Wednesday, June 28, 2006

Progress... of a Sort

Well, ten measly pages and countless gallons of blood, sweat, and tears into it, I'm scrapping current chapter. Instead, I'm moving on to the next-to-last one, one that I'm actually excited about writing. And, Friday is the last day of my job. Aaaaannnnnddd, I'm returning to my university town (to steal Ragey's term) on the 9th. Not so much to be distracted by there (little family, few friends, don't really know the city that well, etc). So I have high hopes.

For now.

Saturday, June 24, 2006


I haven't been too busy to notice that the great state of Louisiana has passed (and the governor has signed) it's own abortion law, set to go into effect the moment Roe v. Wade is overturned. From what I caught in passing, Abortion would be illegal except when there's some risk to the life of the mother and the quality of life of the fetus (I think. Don't have time to look it up right now). Yep, good ol' Louisiana, the state that can't afford... well, just about everything from education to health insurance when it comes to it's children, has jumped on the bandwagon, led by a Democrat governor and a legislature for whom the appropriate adjective escapes me right now.

The local news showed a celebration gathering of supporters of the law, complete with tear-jerking images of waaaay-pregnant women (I'm assuming that was supposed to be a tear-jerker; I don't remember anything sentimental or sweet about my last trimester) and tiny babies. Oh, and a man carrying a sign that read, "Equal Rights for Unborn Women." I'm submitting that particular gem of a slogan without comment.


No I haven’t given up on blogging. But this job has turned out to be quite the experience.

It’s been a while since I’ve had a job for which I have to get up at the same time every morning. Blech! And, b/c most of the parents work, my job begins before 8 AM—there are some kids I have to pick up and transport.

And then there’s the lovely issue of lunch. Because the state—just this year—decided to make the program from 8 to 2 instead of 8 to 12, we have to feed the children. The Boys and Girls Club in a neighboring parish agreed to provide hot meals, we’d just have to drive and get them. Well, the pastor vetoed it—too much effort, gas is too high. Instead, he suggested in all his wisdom, the children would pay a nominal fee ($10), the church would provide the rest, and the parents would come out and help.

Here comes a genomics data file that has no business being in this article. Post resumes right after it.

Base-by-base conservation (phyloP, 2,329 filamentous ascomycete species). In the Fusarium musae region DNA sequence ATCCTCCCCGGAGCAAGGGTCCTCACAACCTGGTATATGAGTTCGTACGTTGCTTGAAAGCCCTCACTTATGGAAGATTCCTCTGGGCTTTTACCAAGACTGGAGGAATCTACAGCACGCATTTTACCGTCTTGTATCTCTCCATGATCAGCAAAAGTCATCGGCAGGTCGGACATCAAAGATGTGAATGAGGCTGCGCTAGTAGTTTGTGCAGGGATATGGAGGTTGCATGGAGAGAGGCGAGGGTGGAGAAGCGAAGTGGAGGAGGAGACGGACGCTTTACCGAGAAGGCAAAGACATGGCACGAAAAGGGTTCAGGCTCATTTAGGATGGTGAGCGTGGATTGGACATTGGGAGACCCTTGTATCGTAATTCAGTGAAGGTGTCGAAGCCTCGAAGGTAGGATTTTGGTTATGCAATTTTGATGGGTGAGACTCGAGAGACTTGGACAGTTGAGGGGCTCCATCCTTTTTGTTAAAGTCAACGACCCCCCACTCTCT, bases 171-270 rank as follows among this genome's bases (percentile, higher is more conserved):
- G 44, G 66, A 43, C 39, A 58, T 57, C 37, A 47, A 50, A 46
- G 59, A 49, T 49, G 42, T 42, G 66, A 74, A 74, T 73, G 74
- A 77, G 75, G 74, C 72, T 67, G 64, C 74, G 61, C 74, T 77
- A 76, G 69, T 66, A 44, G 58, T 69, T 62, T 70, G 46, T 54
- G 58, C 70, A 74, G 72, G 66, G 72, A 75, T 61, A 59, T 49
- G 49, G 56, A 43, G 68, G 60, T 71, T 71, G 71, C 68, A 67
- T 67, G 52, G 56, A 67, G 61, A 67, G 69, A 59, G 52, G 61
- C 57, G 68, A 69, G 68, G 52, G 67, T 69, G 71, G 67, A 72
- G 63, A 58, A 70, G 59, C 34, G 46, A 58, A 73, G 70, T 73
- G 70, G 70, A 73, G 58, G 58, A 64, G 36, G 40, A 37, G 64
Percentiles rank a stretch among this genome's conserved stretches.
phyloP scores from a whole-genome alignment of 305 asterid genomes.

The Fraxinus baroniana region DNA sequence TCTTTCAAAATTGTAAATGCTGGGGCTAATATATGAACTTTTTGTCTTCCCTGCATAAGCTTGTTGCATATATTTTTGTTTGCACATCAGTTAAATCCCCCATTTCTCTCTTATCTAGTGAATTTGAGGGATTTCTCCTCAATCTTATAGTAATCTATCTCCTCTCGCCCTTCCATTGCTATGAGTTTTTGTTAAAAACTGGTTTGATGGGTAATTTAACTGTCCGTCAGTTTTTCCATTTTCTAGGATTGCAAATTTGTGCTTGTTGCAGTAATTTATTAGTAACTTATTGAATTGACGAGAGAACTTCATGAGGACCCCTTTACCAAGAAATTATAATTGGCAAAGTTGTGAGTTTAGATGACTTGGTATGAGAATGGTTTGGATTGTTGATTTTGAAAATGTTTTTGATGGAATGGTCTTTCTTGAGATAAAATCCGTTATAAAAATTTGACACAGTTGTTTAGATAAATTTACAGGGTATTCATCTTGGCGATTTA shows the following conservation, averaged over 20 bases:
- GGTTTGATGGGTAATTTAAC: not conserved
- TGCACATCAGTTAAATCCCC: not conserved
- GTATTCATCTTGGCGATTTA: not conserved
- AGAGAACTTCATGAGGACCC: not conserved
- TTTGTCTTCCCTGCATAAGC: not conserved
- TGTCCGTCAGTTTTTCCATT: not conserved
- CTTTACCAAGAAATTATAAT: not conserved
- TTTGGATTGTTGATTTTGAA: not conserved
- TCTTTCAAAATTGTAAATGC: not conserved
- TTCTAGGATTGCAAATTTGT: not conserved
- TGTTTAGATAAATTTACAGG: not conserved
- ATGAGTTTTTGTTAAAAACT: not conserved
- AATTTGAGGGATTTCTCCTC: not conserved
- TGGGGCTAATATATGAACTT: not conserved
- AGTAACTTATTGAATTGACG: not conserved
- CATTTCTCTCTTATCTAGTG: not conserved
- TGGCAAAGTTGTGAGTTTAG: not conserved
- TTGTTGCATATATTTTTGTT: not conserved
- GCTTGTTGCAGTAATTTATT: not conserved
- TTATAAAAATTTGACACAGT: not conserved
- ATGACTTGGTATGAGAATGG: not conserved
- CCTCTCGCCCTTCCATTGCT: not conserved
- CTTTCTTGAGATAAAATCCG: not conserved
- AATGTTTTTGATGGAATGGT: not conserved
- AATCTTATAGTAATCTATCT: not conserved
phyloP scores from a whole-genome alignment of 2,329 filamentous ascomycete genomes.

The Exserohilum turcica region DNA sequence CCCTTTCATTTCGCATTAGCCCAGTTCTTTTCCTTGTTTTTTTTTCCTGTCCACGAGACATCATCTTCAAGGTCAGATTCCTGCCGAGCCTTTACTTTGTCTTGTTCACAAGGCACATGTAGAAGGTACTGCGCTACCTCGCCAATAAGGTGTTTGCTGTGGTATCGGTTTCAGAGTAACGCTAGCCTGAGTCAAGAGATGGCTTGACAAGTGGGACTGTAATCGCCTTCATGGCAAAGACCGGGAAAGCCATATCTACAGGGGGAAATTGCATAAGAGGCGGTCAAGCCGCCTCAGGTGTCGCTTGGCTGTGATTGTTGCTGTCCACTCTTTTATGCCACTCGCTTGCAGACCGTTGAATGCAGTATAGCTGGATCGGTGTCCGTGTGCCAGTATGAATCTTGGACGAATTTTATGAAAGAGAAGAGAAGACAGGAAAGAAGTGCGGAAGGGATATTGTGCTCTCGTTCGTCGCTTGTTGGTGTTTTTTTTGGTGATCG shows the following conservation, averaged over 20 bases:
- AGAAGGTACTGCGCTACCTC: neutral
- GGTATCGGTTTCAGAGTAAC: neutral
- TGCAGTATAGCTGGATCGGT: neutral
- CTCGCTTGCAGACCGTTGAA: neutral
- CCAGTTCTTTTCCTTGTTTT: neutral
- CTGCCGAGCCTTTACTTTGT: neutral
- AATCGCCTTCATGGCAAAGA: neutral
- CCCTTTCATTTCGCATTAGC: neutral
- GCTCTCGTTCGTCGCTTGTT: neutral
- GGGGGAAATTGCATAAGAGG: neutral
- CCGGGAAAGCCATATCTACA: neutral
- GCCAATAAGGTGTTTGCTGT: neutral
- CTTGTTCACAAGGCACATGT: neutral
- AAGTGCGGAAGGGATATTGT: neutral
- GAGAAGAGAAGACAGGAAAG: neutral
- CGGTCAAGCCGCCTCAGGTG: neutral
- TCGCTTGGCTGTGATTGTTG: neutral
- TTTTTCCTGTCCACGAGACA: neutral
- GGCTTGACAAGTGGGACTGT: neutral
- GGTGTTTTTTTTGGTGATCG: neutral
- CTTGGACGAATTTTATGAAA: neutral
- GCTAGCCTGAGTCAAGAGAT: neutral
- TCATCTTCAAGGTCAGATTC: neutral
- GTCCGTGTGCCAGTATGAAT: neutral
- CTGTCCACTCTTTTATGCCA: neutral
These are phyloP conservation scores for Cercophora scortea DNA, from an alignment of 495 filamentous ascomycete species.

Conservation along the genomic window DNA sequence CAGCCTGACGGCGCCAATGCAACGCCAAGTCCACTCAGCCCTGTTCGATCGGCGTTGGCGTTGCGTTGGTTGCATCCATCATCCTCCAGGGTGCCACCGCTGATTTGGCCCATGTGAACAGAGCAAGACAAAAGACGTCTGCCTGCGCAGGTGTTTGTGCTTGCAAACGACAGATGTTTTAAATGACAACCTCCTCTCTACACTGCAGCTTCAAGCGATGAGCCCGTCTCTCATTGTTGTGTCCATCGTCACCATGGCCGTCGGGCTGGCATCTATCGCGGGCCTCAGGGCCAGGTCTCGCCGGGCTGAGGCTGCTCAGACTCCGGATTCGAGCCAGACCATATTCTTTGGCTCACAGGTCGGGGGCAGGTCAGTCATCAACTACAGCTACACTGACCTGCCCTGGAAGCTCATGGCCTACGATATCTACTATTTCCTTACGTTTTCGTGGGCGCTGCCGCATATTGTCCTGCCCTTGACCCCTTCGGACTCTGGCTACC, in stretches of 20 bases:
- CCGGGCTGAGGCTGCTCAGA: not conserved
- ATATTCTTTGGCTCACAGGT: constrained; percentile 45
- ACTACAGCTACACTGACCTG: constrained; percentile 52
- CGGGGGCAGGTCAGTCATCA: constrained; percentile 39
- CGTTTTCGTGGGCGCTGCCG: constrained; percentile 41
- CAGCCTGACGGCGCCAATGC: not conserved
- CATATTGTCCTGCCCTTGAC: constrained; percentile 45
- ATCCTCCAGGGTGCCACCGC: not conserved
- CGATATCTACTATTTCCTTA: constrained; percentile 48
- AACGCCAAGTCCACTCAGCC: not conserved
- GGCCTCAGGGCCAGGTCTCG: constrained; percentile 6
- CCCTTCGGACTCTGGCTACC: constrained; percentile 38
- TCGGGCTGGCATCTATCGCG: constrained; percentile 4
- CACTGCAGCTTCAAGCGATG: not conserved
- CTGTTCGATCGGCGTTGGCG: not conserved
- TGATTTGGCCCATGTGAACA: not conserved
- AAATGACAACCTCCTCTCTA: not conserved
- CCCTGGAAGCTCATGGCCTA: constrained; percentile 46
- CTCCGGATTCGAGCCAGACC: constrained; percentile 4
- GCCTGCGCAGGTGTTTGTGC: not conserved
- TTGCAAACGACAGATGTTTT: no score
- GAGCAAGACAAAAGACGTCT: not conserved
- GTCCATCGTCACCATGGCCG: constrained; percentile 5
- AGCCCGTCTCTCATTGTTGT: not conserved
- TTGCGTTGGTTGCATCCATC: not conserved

The last of the kids just paid yesterday, 3 weeks into the 4 week program. We’ve had exactly four parent volunteers and only two who come regularly. My best friend hates any talk of a kitchen, cooking, etc, and the other teacher—a male coach—believes he has no place doing women’s work. So guess who does the grocery shopping and most of the meal prep?


Oh, and during week two, the stove in the church’s kitchen just stopped working. So most hot meals, I have to either leave at home cooking while my sister (one of the regular volunteers) is here or my cousin J (the other one) warms them at her home. And sometimes, when we’ve had beef spaghetti, chicken spaghetti, sloppy joes, etc, I’ve cooked it the night before then had to put it in crockpots at the church. I think this is not-so-vaguely illegal, but I’m way beyond caring.

And then there is the matter of field trips. Let me begin by saying that the program coordinator, whom I love dearly because she’s my cousin and is cool as hell, trusts me enough to have almost completely vamped this summer. She’s teaching summer school and attending the trial of her son’s alleged murderers, so I have much understanding and sympathy. But, her mind’s in a million places. Before the first field trip, she forgot to get the money for food and admission from the church (which is summarily reimbursed by the state). I paid it, so we wouldn’t have to let the kids down. Me. The epitome of the struggling grad student. The church reimbursed me that evening, though. Then yesterday, before our 2nd field trip, the van drivers came and told me, we had no gas. Coordinator was at the school board office 20 miles away. Head Deacon (who holds the money so damn tightly—which is why the stove is still unfixed and why an exasperated Elle made a list of all things broken and in need of repair at the church and submitted it) was in Oklahoma. J paid for gas.